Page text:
“In 1989 Fred Carl, Jr, founder and CEO of Viking Range, opened the company’s manufacturing and headquarters in Greenwood, giving it a long awaited economic boost. The downtown area was further revitalized when the Alluvian Hotel opened its doors in 2005, in the old Hotel Irving. Check in and linger with a Gin Blossom cocktail in the lounge or courtyard before dinner at adjacent Giardina’s. Originally opened in 1936, Giardina’s serves classic Southern dishes. Not to be missed is their Cajun shrimp and grits or Baked Oysters Giardina with Benton’s Bacon.”
Other downtown ventures have flourished in the blocks surrounding the Alluvian, since its opening, The historic downtown boasts dozens of completed renovations with several others in progress. including museums, boutique retail stores, a book store, art galleries, restaurants, a spa and antique stores, among others. Stop in and meet the locals while perusing the latest bestsellers and a variety of Mississippi authors at Turnrow Book Co. Grab a coffee or tea and sit down with your literary finds. Also, check out the posted schedule online or in the store for book signings and readings. You never know whom you might find in this local treasure.
One of Greenwood’s legendary shopping experiences can be found at Ola’s Shoes. This downtown store renowned for its customer service, has been serving the community since 1953. Owner, Anthony Ola is in the midst of waiting on one of his regular customers. Bringing out box after box until he found just the right fit. The customer, having just recovered from knee surgery, would not trust her need for a stylish yet stable pair of shoes to anyone else. Having been in business in downtown Greenwood for over sixty years, Anthony says his family takes care of customers from their childhood sneakers to their wedding high heels. “It’s all about the customer. Being in a small town like Greenwood, I really get to know them. I have kids coming in with parents that have been customers since they were little.” It is worth a stop on any shopping excursion.
Sign up for a class at the world-renowned Viking Cooking School and improve your cooking skills. Delta native, Katherine Pannel, was recently surprised by her husband with the gift of a class, and after being a bit apprehensive about driving two hours to cook her own food, she relished in the opportunity to learn new kitchen skills, meet new friends and, of course, eat fabulous food. There are a variety of classes offered, including one featuring the dishes made famous in The Help.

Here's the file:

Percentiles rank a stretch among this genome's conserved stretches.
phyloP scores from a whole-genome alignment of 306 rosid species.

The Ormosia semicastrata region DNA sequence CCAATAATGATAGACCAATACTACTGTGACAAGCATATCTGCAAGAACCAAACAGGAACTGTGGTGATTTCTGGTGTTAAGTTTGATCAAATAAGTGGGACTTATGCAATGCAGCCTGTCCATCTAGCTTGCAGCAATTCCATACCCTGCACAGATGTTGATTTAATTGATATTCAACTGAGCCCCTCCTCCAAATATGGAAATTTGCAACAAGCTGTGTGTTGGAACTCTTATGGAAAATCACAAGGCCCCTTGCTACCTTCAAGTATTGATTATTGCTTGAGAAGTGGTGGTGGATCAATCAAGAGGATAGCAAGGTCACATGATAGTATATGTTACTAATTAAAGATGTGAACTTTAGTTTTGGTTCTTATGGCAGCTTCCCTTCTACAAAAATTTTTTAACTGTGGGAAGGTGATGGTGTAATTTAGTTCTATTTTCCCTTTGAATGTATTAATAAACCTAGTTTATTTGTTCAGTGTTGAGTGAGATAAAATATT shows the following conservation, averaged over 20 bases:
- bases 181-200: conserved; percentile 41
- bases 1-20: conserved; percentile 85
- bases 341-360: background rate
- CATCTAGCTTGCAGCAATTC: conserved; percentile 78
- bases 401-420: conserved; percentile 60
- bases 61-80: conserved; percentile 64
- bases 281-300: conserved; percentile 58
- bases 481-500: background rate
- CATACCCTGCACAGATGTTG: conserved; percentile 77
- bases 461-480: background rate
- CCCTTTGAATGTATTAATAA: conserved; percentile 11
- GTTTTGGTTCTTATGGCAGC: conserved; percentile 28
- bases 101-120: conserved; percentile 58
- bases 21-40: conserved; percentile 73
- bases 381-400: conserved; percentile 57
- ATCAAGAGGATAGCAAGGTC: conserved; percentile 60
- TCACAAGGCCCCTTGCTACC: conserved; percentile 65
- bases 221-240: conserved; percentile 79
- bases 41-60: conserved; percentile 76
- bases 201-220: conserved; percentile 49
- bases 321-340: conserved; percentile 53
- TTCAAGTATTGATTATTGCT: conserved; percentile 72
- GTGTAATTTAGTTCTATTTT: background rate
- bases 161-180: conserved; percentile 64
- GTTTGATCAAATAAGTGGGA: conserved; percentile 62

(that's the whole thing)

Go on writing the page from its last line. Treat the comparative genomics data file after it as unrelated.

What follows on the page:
A stop at any local farmer’s market is always in order. This year the Greenwood market will be housed under the brand new Rail Spike Park pavilion, designed by local architecture firm, Beard & Riser. The pavilion is the anchor for a linear park at the far end of Main Street, which also boasts a walking trail, which is also a great spot to take a few laps and get ready for a hearty Delta meal.
Take in the food and atmosphere at Lusco’s, in its fifth generation of family ownership, as well as the legacy of the mile high meringue on the pies at the Crystal Grill. Newer on the block but not to be missed are Delta Bistropub and the popular lunch spot, Fan and Johnny’s, named for owner Taylor Rickett’s grandparents, has been a hot spot for lunch since July of 2016. While not her first foray into the culinary scene of Greenwood, this new restaurant has given Rickett a chance to source more local Delta and Mississippi goods. She relishes in this opportunity to be in her words, “closer to the earth” while still being a part of the vibrant downtown lunch crunch. “Mississippi has always been home. I’ve lived in the Jackson area and Oxford, but in Greenwood, I have really found my creative side. I have been able to get back to the earth with Fan and Johnny’s, and our customer’s have responded well.” Most evenings are for special events and local happenings, but Friday only dinner service will began in June.
With generations of children returning to run family businesses, locals work to keep alive the rich history that still weaves its way through the city like the rivers that converge here. Born and raised in Greenwood, Gwen Pickett left for a teaching job on the coast after college at Delta State. It only took two years for her to return to Greenwood where she runs more than one local business. The real star of the show in Greenwood is the community itself. As Pickett stated, “It’s like we’re all family.” All the while, Greenwood has retained its small-town beauty, Delta personality, and deep-South hospitality. You can feel that family vibe all over, and the people of Greenwood want you to be a part of it. too.
Written by Anne Marie Pate / Photography by Rory Doyle